• Design Patterns in Dynamic Programming by Peter Norvig explains why many of the classical design patterns used in C++ or Java are trivial or not needed in dynamic languages like Common Lisp, Scheme, and Dylan, and presents new, more powerful, design patterns for dynamic languages. Later addition: Richard P. Gabriel, a strong proponent of design patterns in computer programming, claims that the Gang of Four "Design Patterns" book for C++ and Java programmers helps "losers lose less", and that design patterns (lower case) are powerful techniques for organizing computer programs, even in dynamic programming languages.
• A Common Lisp tutorial.
• Lawrence Lessig talks about how extensions to copyright terms over the last 40 years form theft from the public; how software patents are holding back innovation; how small losses to copyright holders are leading to federal proposals of legal vigilantism, where corporations are given free rein to hack your computer; and what you can do about it.
• Hackers, Slackers, and Shackles: The Future of Free Software Game Development is an interesting essay about several things: the history of the computer gaming industry, the importance of computer games in motivating learning about computers, and how open-sourcing computer games would increase innovation and progress.
• There are blog aggregators for Lisp and Scheme.
• Why Lisp?
• Structure and Interpretation of Computer Programs, by Harold Abelson and Gerald Jay Sussman with Julie Sussman, is the best book on programming ever written, it happens to use the programming language Scheme, and it's available online. The book is divided into chapters that discuss various high-level strategies to organize programs:
• Building Abstractions with Procedures
• Building Abstractions with Data
• Modularity, Objects, and State
• Metalinguistic Abstraction
• Computing with Register Machines
A more recent book, Software Design for Flexibility: How to Avoid Programming Yourself into a Corner by Chris Hanson and Gerald Jay Sussman, seems to build on this theme, but I haven't read it yet.
• SICP is somewhat mathematical and moves at a pretty fast clip; if you want a slower introduction to programming using Scheme, I recommend The Schematics of Computation, which contains all the big ideas of SICP, but uses a broader range of examples---I call it "SICP for mortals". Unfortunately, it's not available online but I think it's worth buying. In a hurry? Try Teach Yourself Scheme in Fixnum Days by Dorai Sitaram. Another text available online is How to Design Programs, which is closely integrated with Racket (formerly PLT Scheme). Of the few French textbooks that I know, I like Programmer avec Scheme: De la pratique à la théorie, by Jacques Chazarain. And, if you're looking for programming exercises that are not trivial but not too involved, try the blog Programming Praxis, written by Phil Bewig. Learn visually? John Clements has collected a list of Scheme video lectures and talks. Alex Harsányi has a blog of small, interesting projects in Racket. My favorite Scheme implementation is Gambit Scheme, written mainly by Marc Feeley.
• Use functional programming to deliver single-source, free-standing graphical apps across platforms, including mobile and embedded targets! LambdaNative is a cross-platform (Android, iOS, BlackBerry 10, Mac OS X, Linux, Windows, OpenBSD, NetBSD, FreeBSD and OpenWrt) development environment written in Gambit Scheme.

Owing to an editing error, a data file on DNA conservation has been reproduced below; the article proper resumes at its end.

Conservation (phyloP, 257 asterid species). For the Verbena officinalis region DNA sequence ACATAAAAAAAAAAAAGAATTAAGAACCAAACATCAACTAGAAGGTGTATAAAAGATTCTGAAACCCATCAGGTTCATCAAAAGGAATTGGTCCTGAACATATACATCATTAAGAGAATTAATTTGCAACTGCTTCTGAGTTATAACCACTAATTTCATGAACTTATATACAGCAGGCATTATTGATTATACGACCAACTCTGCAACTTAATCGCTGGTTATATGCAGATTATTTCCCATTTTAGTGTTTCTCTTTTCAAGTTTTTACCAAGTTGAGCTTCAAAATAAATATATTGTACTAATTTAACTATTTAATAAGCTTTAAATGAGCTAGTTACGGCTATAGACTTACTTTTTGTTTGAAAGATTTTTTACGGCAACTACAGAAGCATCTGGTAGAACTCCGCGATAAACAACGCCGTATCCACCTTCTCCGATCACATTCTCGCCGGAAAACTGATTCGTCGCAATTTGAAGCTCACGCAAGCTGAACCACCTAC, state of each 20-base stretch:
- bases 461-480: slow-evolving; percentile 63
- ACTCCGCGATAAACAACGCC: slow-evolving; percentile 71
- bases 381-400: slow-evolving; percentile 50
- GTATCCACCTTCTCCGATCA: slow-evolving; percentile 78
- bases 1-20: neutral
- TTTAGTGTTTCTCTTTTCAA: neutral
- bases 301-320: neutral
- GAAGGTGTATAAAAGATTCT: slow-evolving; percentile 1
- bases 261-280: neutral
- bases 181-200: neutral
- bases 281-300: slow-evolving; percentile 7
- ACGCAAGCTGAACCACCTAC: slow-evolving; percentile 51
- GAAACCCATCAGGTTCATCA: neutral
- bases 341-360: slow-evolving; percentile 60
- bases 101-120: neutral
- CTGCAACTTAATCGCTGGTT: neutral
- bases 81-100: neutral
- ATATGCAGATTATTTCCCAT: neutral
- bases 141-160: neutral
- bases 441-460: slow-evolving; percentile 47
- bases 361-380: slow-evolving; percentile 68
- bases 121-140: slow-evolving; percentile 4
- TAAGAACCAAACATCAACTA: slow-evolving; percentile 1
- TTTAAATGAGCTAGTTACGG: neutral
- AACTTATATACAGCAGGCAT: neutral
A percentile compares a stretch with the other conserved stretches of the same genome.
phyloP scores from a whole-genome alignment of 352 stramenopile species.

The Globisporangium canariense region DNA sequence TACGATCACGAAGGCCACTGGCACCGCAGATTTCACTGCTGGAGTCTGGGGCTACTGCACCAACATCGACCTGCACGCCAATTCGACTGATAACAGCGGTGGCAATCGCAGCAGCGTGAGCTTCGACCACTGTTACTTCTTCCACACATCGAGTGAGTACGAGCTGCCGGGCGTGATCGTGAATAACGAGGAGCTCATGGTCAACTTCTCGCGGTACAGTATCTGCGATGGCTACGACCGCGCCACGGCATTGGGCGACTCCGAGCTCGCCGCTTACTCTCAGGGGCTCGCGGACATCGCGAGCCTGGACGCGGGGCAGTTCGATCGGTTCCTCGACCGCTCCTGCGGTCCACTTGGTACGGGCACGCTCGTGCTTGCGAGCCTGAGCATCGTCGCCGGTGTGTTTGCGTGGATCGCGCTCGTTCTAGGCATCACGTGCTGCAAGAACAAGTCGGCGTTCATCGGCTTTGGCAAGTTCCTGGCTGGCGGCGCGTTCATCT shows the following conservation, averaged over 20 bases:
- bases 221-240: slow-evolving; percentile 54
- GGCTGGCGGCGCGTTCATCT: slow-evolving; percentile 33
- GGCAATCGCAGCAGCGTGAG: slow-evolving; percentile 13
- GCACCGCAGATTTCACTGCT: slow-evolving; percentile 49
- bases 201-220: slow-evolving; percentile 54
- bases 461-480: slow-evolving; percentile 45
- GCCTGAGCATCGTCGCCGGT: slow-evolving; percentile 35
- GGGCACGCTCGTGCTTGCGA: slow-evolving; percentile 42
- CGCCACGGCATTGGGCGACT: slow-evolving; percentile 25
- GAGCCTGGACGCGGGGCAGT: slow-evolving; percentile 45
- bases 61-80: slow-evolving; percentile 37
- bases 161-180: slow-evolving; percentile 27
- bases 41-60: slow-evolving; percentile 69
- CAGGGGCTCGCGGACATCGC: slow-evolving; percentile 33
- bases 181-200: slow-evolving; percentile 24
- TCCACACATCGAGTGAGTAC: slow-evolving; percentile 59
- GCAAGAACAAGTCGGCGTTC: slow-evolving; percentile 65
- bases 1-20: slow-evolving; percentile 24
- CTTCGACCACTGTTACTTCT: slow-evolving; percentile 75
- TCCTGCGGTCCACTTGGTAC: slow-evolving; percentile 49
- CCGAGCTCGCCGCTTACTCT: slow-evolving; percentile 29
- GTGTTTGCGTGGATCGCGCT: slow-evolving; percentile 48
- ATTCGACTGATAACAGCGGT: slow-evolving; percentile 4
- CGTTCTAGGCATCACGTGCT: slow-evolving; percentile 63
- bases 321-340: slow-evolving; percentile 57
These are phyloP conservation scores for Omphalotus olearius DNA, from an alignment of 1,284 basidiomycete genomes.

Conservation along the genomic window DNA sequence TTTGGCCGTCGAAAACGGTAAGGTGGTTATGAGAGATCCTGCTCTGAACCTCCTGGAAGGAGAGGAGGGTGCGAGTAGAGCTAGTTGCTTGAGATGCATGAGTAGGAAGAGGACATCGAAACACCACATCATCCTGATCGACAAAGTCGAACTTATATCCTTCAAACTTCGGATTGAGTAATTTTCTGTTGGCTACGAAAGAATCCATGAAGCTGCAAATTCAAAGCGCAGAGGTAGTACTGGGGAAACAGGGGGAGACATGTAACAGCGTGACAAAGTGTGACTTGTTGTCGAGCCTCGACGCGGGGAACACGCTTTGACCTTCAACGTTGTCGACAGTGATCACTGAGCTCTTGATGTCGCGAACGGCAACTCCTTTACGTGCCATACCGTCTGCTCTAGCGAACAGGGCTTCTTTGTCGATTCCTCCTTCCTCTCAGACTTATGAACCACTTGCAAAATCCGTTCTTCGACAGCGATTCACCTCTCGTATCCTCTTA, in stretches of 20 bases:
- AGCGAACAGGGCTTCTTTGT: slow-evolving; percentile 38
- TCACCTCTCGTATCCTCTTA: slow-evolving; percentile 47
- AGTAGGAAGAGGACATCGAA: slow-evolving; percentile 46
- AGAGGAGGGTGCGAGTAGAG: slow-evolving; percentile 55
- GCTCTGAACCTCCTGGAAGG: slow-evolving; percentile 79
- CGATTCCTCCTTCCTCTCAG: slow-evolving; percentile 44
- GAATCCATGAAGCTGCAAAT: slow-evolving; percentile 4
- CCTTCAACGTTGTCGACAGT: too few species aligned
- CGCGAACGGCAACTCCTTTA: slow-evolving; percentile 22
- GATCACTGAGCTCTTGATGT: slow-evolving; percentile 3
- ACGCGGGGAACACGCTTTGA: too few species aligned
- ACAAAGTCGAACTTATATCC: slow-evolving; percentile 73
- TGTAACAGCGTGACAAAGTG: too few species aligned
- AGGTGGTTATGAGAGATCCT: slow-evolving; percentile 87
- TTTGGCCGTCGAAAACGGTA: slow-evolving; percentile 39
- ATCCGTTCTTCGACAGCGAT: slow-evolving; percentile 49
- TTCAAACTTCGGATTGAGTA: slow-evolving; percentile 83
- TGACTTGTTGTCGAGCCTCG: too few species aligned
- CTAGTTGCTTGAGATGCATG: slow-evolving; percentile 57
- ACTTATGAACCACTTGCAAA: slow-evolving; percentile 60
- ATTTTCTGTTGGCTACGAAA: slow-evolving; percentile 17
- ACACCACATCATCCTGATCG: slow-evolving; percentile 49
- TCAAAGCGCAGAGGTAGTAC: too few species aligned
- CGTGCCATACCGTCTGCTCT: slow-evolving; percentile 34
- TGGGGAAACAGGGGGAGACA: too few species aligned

• Want to learn Common Lisp, likely the most powerful Lisp dialect? The Land of Lisp is a great book by Conrad Barski, M.D. He has a great sense of humor, writes well, and teaches Common Lisp through game programming, a great way to learn anything! If you don't want to read the book, at least see the music video! Update: There's now a review of The Land of Lisp on Slashdot. Another good book is Practical Common Lisp by Peter Seibel. There are several free Common Lisp implementations, you could start with SBCL.

Books

• The West Lafayette campus of Purdue University has purchased a site license for the book Basic Concepts of Mathematics by Elias Zakon, published by The Trillia Group, an online publishing house I founded. This book helps the student complete the transition from purely manipulative to rigorous mathematics while covering the following topics: basic set theory, induction, quantifiers, properties of the real numbers (including consequences of the completeness axiom), fields, and basic properties of n-dimensional Euclidean spaces; the online index gives more information about the contents. Under the terms of the site license, this text can be used without charge by any student or member of the faculty or staff of the West Lafayette Campus of Purdue University. Other schools buying site licenses for Basic Concepts of Mathematics include Lehman College, the University of Windsor and Swarthmore College.
• The Trillia Group has also published the second book in the Zakon Series on Mathematical Analysis, Zakon's Mathematical Analysis I (which covers metric spaces, continuity, differentiation and integration; its index is online). The West Lafayette campus of Purdue has bought a site license for this book, so any students or staff on that campus can download and use it for free. The Trillia Group has licensed Proceedings.com to reprint Mathematical Analysis I in paperback format for sale throughout the world. The Saylor Foundation has named Mathematical Analysis I one of the first winners of its Open Textbook Challenge.
• With the cooperation of Barbara Moser and William Moser, the Trillia Group has published An Introduction to the Theory of Numbers by Leo Moser.
• The Trillia Group has now released Mathematical Analysis II, which covers calculus on normed linear spaces, and (Lebesgue) measure and integration.
• There are many free books, sets of lecture notes, interactive courses, etc., that are of value for students learning mathematics; I've put together a set of links to online mathematics materials that you may find of interest.

Personal

My wife Maureen is an ATA-certified translator from French into English.